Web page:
Having been reared in a small community where arrest was not rare—most of the time certainly deserved—I was woefully ignorant about what a person was free to do. I still am, I guess. I go to work each day hoping that I don’t infringe on any unknown law that stands to make this land a nest of freedom. Having arrived in Boston with a migraine after driving all my worldly possessions from Pennsylvania back in 1985, I parked in Winthrop, outside my apartment, with the right wheels to the curb, just like every other car on the block. I stumbled inside and fell into my unmade bed. My first morning as a Massachusetts resident, I awoke to find a parking ticket on my windshield. I went to the police station to explain what happened only to have the receptionist say, like a line from Gilligan’s Island, “Ignorance of the law is no excuse.” I can think of no better excuse. Is a law degree necessary for fair treatment? Whom did I harm by parking with the rest of the residents? At least I didn’t face civil forfeiture. If I had, all they would’ve found would’ve been a few boxes of books and enough clothes to get me through the week—all my possession fit inside my VW Beetle in those days. What more does a person really need?

Civil Forfeiture, an infographic from ArrestRecords.com

To the Swift

Despite its generally secular reputation, one of the great charms of New England is its churches. I was forcefully reminded of this during my recent trip to Boston. Each city along the way boasts impressive churches that might be glimpsed even from the highway, and although there are now many taller buildings it is possible to imagine the days when the steeples stood over all. Boston’s historic churches remain stunning symbols of the power Christianity once held in this city. We first climbed off the T at Arlington in the shadow of the great stone Arlington Church. On the Esplanade the looming steeple of the Church of the Advent violently reminded me of the deep mysticism that drew me to the Episcopal Church even while I was a Methodist seminary student. Park Street Church, King’s Chapel, The Old North Church, the Old South Church, and finally Trinity Church in Copley Square invited us to gander and ponder. Almost like fossils, these churches remind us of the history of what made the city, or the nation, what it is.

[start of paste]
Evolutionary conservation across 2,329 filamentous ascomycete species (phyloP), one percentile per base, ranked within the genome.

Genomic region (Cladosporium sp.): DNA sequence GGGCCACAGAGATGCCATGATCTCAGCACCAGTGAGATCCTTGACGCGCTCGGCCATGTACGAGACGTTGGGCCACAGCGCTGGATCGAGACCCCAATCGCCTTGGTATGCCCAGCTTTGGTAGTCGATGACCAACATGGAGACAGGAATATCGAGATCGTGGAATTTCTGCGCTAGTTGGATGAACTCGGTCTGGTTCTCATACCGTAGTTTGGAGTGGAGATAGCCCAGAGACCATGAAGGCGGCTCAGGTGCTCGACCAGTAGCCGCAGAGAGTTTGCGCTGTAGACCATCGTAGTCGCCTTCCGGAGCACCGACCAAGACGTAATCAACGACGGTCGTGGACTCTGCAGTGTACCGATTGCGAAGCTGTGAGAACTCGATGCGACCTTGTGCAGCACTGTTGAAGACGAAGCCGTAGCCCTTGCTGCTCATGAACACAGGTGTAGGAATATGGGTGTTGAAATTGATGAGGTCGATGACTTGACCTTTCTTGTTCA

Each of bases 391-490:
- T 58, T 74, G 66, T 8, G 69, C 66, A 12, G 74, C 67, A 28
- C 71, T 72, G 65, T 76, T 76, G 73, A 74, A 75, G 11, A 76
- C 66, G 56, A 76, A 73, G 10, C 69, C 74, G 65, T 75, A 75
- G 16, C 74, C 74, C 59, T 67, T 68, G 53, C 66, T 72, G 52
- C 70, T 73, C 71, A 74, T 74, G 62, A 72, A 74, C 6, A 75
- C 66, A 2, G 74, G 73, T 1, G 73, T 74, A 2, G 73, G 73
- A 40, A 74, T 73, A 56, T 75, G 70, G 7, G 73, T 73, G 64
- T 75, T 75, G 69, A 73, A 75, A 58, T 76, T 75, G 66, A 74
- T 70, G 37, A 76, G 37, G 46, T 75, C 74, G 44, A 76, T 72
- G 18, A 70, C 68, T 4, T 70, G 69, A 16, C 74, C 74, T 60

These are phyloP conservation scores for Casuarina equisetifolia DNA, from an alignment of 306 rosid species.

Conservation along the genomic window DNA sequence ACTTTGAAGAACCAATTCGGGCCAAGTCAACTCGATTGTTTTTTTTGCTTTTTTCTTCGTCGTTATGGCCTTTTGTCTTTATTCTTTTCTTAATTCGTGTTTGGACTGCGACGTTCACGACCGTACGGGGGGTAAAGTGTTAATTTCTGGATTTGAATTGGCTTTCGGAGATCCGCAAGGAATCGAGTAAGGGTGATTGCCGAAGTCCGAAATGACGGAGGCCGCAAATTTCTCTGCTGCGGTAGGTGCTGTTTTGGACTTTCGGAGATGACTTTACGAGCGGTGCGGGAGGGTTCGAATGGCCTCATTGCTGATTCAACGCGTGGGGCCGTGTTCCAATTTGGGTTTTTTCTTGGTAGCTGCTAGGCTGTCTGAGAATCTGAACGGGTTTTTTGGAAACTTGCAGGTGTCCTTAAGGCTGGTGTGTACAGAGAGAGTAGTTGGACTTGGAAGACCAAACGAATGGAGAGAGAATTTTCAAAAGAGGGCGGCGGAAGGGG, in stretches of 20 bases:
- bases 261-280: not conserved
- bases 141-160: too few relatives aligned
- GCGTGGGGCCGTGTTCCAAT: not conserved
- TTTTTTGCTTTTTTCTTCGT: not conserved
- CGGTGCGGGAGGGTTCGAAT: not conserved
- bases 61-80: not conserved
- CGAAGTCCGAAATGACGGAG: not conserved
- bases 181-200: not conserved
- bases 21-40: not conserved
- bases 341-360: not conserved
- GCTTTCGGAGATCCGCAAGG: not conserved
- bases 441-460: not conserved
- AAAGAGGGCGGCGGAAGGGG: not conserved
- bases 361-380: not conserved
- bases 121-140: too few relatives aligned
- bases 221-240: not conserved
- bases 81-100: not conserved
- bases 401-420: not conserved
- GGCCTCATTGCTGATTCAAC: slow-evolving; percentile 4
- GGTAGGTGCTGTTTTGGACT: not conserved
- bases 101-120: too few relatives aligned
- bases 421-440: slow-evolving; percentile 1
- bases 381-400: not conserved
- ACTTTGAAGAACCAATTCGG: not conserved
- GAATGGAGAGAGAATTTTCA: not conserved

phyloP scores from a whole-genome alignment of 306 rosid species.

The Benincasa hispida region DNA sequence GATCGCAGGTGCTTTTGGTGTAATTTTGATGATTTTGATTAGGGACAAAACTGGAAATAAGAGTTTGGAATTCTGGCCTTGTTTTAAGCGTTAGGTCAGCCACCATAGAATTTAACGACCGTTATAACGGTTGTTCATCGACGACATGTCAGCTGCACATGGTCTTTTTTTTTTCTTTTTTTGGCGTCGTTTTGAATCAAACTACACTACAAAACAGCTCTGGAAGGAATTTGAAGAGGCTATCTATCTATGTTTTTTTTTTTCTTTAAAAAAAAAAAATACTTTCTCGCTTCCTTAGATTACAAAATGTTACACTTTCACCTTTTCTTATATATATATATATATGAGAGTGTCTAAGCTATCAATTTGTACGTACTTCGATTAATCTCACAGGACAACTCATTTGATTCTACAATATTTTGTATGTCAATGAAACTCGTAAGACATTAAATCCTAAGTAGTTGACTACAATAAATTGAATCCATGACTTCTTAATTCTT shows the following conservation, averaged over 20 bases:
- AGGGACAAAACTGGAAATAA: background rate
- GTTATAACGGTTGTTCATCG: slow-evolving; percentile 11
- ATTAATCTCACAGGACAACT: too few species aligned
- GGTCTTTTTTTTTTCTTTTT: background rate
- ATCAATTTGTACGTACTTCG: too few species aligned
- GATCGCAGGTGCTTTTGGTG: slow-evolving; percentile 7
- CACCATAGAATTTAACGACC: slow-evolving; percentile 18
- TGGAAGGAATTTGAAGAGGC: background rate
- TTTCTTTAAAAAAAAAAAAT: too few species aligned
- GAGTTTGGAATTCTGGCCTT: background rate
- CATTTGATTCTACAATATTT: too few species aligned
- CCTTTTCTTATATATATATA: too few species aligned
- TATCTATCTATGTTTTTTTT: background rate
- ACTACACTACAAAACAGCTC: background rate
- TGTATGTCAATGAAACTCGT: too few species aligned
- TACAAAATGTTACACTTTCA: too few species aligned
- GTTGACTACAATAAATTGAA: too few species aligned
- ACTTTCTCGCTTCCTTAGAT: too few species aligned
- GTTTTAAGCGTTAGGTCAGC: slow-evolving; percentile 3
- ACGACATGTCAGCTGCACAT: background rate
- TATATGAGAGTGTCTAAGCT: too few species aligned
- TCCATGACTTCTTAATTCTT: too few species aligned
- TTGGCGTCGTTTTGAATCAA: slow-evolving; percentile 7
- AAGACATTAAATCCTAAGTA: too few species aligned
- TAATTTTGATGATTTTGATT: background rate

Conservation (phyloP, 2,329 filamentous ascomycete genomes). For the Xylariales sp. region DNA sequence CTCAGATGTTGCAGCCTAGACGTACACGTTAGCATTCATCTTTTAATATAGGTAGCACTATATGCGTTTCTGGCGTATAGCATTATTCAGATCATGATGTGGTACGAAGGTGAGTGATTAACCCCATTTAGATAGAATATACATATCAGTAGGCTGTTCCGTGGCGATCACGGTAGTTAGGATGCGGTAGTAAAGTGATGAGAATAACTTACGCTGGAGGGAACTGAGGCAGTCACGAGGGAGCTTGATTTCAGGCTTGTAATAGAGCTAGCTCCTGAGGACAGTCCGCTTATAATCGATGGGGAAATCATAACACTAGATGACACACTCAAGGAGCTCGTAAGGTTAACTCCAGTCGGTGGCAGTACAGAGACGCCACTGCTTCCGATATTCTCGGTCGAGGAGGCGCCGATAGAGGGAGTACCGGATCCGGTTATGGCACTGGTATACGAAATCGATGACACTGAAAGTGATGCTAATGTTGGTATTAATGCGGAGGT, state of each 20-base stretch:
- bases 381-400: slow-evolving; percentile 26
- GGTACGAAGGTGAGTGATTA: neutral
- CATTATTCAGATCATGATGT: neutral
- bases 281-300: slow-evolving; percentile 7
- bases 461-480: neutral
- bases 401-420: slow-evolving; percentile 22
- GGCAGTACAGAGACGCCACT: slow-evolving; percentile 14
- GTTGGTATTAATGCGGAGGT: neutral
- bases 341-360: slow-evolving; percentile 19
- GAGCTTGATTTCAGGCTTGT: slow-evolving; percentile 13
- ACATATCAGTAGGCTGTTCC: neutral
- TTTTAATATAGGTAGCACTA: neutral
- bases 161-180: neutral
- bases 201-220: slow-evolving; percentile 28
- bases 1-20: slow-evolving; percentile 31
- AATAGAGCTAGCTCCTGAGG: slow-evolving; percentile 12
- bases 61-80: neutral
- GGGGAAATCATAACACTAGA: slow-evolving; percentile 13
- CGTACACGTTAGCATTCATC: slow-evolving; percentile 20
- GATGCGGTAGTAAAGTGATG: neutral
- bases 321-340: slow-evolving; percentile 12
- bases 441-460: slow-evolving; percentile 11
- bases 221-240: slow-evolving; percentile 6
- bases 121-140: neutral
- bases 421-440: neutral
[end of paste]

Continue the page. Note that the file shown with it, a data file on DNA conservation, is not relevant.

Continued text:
Trinity Church lies nestled at the base of the John Hancock Tower, Boston’s tallest building. A blue glass Brobdingnagian, this prophet of capitalism represents the highest possible aspirations of our race, so we are led to believe. The material triumph over the spiritual. And yet the tourists stop to photograph the stunning church. It is on the street level, down here among us mere mortals. Upon closer examination, I noticed the statue of the tortoise and the hare in the plaza of Copley Square, the holy terrapin racing toward the sanctuary, it appears from my angle. It seems that I have unexpectedly received a kind of epiphany.

Look closely.

Look closely.

I first came to Boston many years ago as a spiritual seeker. In the intervening years during which I was attempting to find out what that might mean in a life that was intellectually honest, many bronze sculptures appeared in this city. The one commemorating Robert McCloskey’s Make Way for Ducklings, installed after I completed my studies at Boston University, would not have caught my pre-parental attention, as I had never read the book. Now you have to stand in line even to snap a picture. The work of local artist Nancy Schön, both “Make Way for Duckings” and “The Tortoise and the Hare” are part of Boston’s continual evolution of character. Officially, we are told, the turtle and rabbit are representative of the Boston marathoners who trudge the final feet past this church toward the finish line. To me, this sculpture suggests something more as the hare dawdles and the tortoise breaks toward the church. It may be a marathon, indeed, but the race, I remind myself, is not always about being swift.

Fish Fridays